“Eryk Anders has a lot of hype behind him,” Theodorou said. “He has a whole team behind him from Alabama because he’s ‘Roll Tide,’ as they say. He’s coming to knock my block off, but I’m going to show him the difference between chess and checkers. I’m going to break him mentally and physically.”
That, Anders said, is “not possible.”
“He can say whatever he needs to say,” Anders said. “He is trying to maybe sell the fight or psyche himself out. Deep down inside, we both know what the deal is. I expect him to come out there and try and use his cardio as a weapon and bounce around, in and out of the clinch. Same kind of game plan he had against Sam Alvey (in a unanimous decision on June 18, 2016). I think I’m a little bit of a tougher matchup for him.”
The 185-pounders will square off on the preliminary card of UFC 231 on Saturday night at Scotiabank Arena in Toronto. A UFC featherweight championship match between Max Holloway and Brian Ortega and a fight for the UFC women’s flyweight championship between strawweight champ Joanna Jedrzejczyk and Valentina Shevchenko headline the event.
FOX Sports 1 will televise preliminary fights starting at 7 p.m. CST Saturday, with the main card on FOX starting at 9 p.m.
Theodorou has a 15-2 record as a mixed martial arts pro and a 7-2 record in UFC-sanctioned fights. He’s coming off a unanimous decision over Trevor Smith at UFC Fight Night 130 on May 27.
Anders has an 11-2 MMA record and a 3-2 mark in UFC fights. He’s coming off a loss to Thiago Santos on Sept. 22.
Anders had taken too many elbows to the head and was exhausted when the referee stopped his fight against Santos at the end of the third round. Anders was fighting as a light heavyweight for the first time as a injury fill-in, taking the assignment on just six-days’ notice.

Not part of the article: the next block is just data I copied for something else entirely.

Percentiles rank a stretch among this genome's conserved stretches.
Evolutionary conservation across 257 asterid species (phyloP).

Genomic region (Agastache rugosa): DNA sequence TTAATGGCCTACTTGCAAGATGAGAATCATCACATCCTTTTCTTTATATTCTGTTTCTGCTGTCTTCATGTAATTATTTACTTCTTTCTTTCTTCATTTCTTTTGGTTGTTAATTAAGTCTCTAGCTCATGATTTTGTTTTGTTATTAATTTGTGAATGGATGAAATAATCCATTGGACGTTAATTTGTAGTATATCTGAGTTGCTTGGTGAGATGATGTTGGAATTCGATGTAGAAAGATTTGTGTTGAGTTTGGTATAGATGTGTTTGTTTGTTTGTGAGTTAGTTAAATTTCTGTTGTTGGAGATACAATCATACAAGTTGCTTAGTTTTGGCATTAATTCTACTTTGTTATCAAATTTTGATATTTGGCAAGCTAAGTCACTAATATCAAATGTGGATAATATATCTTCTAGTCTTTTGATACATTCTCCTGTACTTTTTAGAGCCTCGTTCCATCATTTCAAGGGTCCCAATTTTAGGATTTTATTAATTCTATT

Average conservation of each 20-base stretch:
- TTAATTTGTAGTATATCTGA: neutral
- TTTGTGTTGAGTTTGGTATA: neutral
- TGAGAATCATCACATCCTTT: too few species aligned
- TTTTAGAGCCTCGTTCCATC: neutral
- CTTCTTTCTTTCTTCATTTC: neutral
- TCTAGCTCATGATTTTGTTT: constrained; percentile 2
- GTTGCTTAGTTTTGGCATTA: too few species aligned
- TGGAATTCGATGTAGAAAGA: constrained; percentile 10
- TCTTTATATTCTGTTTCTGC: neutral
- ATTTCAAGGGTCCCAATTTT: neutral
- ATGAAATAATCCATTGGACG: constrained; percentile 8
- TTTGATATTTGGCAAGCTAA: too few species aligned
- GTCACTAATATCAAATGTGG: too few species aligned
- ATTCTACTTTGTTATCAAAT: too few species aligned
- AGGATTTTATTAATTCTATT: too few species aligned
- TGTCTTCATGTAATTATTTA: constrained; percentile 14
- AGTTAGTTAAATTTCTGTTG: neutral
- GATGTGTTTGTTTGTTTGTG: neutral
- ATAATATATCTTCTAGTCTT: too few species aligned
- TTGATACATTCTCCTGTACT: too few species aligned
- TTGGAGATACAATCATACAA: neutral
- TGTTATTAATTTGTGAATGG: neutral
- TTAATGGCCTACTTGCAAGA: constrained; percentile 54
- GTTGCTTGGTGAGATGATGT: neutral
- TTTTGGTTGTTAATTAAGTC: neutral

“I’ve never lost twice in a row,” Anders said. “I’m looking to get in there, rebound and make a statement. I’m 1-2 on the year so far, but I’ve got two bonuses from exciting fights. My stock went way up this year. Obviously, I’d like to have those two losses back, but you can’t go back in time.”
Anders started 2018 headlining UFC Fight Night 125 against Lyoto Machida in his Brazilian opponent’s home town. He lost a split decision on Feb. 3.
On Saturday night, Anders will fight a native of Ontario in Toronto.
“Just watching films, there are fights that (Theodorou) has had in Toronto in the same arena that he possibly could’ve lost,” Anders said. “But I think that fighting in somebody else’s hometown is starting a point down. I’ve definitely got some making up to do, so I’m coming at him with a lot of volume.”
Between the losses to Machida and Santos, Anders put in a contender for Knockout of the Year honors when he took out Tim Williams with a kick to the head at UFC Fight Night 135 on Aug. 25.
That’s the kind of result he hopes to see against Theodorou. But the Canadian has never been knocked out. His two losses came by decision.
“It’s no secret, he doesn’t like to get hit, and I plan on hitting him a lot,” Anders said. “He’s never been finished, and I plan on being the first one to finish him. I think it’s going to be a more exciting fight than people think.”
Anders played football at Alabama from 2006 through 2009. In Anders’ final appearance — the BCS national-championship game — his fumble-causing sack of Texas quarterback Garret Gilbert gave Alabama the football at the Longhorns’ 3-yard line with the Crimson Tide holding a 24-21 lead with 3:02 left in the game.
Anders led Alabama with seven tackles in a 37-21 victory over the Longhorns for the first of coach Nick Saban’s five national titles with the Tide.
Mark Inabinett is a sports reporter for Alabama Media Group. Follow him on Twitter at @AMarkG1.